The Australian Burden of Disease Study 2018 provides updated estimates for over 200 diseases and injuries in Australia for 2018, 2015, 2011 and 2003.

Burden of disease measures the impact of living with illness and injury and dying prematurely. The summary measure ‘disability-adjusted life years’ (or DALY) measures the years of healthy life lost from death and illness.

The most recent available burden of disease data are presented in the Australian Burden of Disease Study 2018 – Key findings report. Full results from the Study, including more detailed reports, methods and interactive data visualisations, are planned for release in November 2021.

As this study (ABDS 2018) aims to provide estimates of disease burden for the 2018 reference year, estimates of the burden due to COVID-19 are not included. However, as part of a separate project, AIHW has calculated estimates of the fatal and non-fatal burden due to COVID-19 in Australia for 2020. These estimates have been published in a synthesis report on the direct and indirect health effects of COVID-19 in Australia. The first year of COVID-19 in Australia: direct and indirect health effects.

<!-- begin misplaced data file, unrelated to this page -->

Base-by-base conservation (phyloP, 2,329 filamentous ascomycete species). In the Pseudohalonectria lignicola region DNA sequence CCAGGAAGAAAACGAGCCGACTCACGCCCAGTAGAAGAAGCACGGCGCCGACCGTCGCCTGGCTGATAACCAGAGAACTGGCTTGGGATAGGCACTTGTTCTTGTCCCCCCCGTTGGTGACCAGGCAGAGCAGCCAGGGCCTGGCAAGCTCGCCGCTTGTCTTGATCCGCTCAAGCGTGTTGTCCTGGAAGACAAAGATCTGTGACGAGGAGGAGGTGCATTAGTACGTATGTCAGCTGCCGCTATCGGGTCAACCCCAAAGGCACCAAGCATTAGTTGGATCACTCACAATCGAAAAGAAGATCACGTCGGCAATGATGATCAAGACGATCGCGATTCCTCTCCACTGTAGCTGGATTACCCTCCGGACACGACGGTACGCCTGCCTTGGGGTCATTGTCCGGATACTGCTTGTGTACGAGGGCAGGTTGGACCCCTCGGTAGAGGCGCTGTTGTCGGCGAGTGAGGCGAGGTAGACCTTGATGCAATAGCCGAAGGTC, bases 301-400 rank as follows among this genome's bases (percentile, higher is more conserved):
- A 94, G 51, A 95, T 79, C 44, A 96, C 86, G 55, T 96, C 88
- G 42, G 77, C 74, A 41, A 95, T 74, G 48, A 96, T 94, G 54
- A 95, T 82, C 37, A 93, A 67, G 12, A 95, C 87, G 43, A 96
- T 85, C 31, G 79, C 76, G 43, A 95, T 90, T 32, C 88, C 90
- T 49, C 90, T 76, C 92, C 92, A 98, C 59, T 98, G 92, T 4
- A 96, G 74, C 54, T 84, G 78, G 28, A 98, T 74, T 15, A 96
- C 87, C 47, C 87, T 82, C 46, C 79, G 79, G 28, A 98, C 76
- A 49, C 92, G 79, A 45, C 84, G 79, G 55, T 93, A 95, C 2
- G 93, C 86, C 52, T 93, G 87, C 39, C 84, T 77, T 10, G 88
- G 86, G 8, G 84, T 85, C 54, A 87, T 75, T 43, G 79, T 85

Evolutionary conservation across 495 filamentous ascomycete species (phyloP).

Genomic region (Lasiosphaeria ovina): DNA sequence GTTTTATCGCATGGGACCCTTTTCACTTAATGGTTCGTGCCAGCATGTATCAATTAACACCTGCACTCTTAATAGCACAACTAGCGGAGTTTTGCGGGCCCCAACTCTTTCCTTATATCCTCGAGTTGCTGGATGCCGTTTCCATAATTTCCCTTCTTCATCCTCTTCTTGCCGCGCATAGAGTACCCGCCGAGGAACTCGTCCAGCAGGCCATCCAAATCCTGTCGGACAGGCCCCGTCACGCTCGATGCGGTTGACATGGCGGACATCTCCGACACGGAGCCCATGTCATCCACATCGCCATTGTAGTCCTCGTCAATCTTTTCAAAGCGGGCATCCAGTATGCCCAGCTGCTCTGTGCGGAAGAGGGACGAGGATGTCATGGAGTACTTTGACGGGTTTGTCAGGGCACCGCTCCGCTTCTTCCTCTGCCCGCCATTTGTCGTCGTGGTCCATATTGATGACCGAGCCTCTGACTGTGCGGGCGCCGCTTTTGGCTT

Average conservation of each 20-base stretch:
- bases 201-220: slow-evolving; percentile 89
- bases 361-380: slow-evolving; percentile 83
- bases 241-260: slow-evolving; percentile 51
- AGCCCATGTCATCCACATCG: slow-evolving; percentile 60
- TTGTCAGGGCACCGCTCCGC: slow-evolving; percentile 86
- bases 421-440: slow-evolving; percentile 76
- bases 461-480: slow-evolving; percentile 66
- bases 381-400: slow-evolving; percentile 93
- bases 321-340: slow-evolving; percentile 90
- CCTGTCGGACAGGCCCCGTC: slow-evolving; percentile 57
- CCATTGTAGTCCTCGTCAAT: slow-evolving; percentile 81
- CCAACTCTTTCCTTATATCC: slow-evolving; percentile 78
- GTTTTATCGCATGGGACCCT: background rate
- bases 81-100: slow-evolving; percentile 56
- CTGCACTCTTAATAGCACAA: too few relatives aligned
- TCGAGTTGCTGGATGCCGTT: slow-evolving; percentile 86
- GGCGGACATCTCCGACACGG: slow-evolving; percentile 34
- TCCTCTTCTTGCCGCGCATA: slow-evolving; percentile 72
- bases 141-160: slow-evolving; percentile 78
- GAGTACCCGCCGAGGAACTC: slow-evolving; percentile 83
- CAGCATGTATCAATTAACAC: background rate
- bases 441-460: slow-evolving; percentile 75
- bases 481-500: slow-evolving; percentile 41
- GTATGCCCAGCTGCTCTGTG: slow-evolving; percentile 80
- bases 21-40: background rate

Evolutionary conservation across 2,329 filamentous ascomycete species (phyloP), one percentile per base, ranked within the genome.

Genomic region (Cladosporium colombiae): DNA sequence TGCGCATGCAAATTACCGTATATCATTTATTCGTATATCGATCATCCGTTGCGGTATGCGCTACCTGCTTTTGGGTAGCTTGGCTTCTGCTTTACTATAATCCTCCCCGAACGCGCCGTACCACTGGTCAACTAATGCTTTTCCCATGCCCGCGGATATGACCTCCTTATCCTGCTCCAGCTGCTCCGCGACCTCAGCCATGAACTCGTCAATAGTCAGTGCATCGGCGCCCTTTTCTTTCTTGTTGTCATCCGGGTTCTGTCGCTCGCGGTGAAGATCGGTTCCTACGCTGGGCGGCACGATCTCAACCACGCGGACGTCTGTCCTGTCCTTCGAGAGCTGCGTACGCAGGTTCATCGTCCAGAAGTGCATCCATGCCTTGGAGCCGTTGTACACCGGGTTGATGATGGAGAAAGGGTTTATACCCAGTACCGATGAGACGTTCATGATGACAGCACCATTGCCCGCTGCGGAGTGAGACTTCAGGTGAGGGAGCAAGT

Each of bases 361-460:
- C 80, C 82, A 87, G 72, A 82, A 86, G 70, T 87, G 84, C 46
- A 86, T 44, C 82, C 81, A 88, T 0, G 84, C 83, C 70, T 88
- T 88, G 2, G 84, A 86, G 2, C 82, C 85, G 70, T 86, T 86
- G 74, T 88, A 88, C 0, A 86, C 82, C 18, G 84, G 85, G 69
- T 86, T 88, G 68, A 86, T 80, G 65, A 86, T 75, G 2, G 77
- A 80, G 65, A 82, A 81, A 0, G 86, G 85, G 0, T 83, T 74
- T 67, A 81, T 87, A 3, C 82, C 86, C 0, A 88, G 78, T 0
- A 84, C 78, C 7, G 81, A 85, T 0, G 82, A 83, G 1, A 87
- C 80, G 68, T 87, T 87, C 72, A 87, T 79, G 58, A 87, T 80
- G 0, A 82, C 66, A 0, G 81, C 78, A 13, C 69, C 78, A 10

Detailed estimates on burden of disease from the Australian Burden of Disease Study 2015 can be found under Disease burden: interactive data and Risk factors: interactive data.

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Latest findings

Remote and Very remote areas combined experienced a burden rate that was 1.4 times as high as that in Major cities

Cancers were the group of diseases causing the most burden in 2018

38% of disease burden could have been avoided or reduced, being due to the modifiable risk factors included in the Study

38% of the burden of disease was preventable, being due to the modifiable risk factors included in this study

Remote and very remote areas experienced burden 1.4 times higher than Major cities

4.8 million years of healthy life lost in 2015, equivalent to 199 DALY per 1,000 people